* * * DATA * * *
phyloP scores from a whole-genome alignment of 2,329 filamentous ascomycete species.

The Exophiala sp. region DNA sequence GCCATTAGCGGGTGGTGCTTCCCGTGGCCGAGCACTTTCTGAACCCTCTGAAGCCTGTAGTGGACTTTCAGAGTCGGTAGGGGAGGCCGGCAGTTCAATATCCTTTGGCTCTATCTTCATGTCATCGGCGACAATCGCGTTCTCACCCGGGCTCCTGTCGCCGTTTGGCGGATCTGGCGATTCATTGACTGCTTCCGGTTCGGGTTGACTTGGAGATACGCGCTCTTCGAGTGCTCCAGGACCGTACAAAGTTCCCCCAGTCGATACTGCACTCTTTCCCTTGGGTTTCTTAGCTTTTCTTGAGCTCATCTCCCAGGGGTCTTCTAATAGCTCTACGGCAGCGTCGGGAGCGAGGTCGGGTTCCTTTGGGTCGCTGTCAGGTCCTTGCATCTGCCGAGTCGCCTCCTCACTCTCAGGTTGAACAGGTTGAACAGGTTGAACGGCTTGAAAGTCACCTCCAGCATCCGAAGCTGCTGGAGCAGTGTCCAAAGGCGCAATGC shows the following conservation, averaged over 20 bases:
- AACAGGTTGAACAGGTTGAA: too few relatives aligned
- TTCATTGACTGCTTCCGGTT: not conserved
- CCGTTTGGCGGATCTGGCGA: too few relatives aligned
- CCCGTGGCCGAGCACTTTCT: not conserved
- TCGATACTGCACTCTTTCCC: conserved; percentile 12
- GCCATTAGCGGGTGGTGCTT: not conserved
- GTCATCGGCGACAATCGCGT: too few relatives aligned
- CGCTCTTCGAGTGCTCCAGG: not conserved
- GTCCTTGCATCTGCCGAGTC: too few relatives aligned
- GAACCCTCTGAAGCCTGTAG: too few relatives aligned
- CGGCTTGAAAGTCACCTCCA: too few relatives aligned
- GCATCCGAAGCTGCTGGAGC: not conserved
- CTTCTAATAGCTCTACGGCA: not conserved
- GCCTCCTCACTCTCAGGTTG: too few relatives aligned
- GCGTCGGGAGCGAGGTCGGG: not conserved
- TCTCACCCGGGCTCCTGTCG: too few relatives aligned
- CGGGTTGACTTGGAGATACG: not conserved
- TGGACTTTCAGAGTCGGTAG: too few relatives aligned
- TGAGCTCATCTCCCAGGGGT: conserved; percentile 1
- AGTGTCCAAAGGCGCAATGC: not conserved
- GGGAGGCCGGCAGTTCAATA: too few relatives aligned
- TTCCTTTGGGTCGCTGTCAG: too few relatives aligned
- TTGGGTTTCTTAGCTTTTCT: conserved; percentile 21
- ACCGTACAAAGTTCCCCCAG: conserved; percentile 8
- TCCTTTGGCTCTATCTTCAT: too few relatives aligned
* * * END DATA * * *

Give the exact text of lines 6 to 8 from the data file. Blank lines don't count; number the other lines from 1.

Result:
- CCCGTGGCCGAGCACTTTCT: not conserved
- TCGATACTGCACTCTTTCCC: conserved; percentile 12
- GCCATTAGCGGGTGGTGCTT: not conserved